I just posted a bunch of my songs to ncfmusic.com. Here’s what I added today:
I wrote Your Presence is Here early in the morning on Easter Sunday in 2008. I remember that because my son was born a few days later, and I had a million contingency plans in place if my wife went into labor at any point during Passion week. The song is about the meaning of the resurrection of Jesus in our regular worship practices. He is risen, and he is present in every worship service. It was kind of a response to the gospel hit that was popular at the time, “The Presence of the Lord is Here.” The song as well as almost all the others on this list are included on my recording, “Guardian Grace”.
Restore Us was written when I was in college and listening to Coldplay’s first CD a lot. It’s based on Psalm 80. This was one of the first songs that I wrote that really seemed to click with people in worship. We’ve only sung it once at my church even though we have a ministry called “Restore St Louis.”
Rejoice In The Lord comes from my jazz performance days in college. I was interested in what it would be like to use “Rhythm Changes” to create a song for worship. The verses were inspired by the Steely Dan tune, “Peg” The text is from Philippians 4. It’s a real harmonic work out for all you music nerds out there. I had so much fun arranging the horn parts for the pros I hired on the recording.
New Creation was written after I was living in St Louis for a while. Our church had a large group of Liberian immigrants who were struggling with some pretty serious sin issues in their community that called into question their understanding of what it means to be changed by the gospel. So, I had the idea of writing a song in an African style using the text from 2 Corinthians 5:17. The bridge is composed in the typical African worship fashion where the group repeats a short idea over and over and the leader embellishes/preaches over top.
Walk the Talk was the theme of the 2002 Urban Camp at New City Fellowship in Chattanooga. It was composed for that purpose and a team of African American high schoolers (including NCF-Chatt musician Nikki Ellis) helped sell it to the kids. Among the other things that were created at that camp were the “Afro Man” videos and friendship with a certain counselor that would turn into an engagement a year later. Good times.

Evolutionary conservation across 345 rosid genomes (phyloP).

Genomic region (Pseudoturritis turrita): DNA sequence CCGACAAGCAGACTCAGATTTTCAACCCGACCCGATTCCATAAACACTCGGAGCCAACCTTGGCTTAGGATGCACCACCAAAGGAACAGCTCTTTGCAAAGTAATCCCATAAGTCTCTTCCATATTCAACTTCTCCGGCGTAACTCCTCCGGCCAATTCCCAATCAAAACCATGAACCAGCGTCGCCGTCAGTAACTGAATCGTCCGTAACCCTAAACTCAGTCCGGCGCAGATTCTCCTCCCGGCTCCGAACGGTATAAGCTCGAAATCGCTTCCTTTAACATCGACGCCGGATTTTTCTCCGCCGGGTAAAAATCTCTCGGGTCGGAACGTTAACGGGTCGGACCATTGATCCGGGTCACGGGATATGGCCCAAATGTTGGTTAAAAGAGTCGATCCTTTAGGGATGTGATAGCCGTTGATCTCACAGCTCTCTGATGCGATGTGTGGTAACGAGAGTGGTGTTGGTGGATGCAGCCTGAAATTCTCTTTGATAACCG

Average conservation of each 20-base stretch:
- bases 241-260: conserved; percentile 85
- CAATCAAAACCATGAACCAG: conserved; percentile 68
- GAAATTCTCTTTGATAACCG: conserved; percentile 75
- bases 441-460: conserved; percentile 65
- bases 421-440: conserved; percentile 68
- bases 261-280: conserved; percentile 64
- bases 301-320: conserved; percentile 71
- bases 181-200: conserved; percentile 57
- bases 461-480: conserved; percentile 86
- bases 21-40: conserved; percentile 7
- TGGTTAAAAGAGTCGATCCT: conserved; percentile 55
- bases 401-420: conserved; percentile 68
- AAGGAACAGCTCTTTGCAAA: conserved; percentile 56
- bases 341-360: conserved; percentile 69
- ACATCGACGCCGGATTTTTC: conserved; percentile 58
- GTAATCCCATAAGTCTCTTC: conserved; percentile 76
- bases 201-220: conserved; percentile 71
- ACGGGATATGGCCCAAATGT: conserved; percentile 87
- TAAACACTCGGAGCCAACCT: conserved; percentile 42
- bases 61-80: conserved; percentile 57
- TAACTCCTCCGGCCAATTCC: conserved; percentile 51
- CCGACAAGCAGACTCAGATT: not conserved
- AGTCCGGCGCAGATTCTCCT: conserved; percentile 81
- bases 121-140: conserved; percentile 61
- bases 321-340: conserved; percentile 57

Greater Is He Who Is In Us was also composed as a song for kids in our ministries at New City Fellowship in Chattanooga. There was another song we were singing by the same title that I was really tired of, so I composed a new one.
To check out all the songs that I have on ncfmusic.com you can hover over the “My Songs” tab at the top of the page.
This weekend at New City Fellowship, I’m introducing a new tune called “You Are My God and King” which I learned last year at the LDR Conference thanks to Michelle Higgins. The song is performed by Donnie McClurkin and it features verses in Spanish and French. How could we pass up on that?
SAVE THE DATE // August 9, 2014 in Saint Louis
Who: Worship musicians, leaders, and volunteers
What: resource exchange, training, praise, and fellowship
When: Saturday August 9 2014, Daytime workshops ($5 for participants) // Evening concert event open to the public
Why: worship teams from various churches don’t normally have the chance to gather in the same place to be participate in worship events rather than direct them. We will learn together, encourage each other, and share our experiences.
organized by New City Fellowship and South City Church
Contact: firstname.lastname@example.org // email@example.com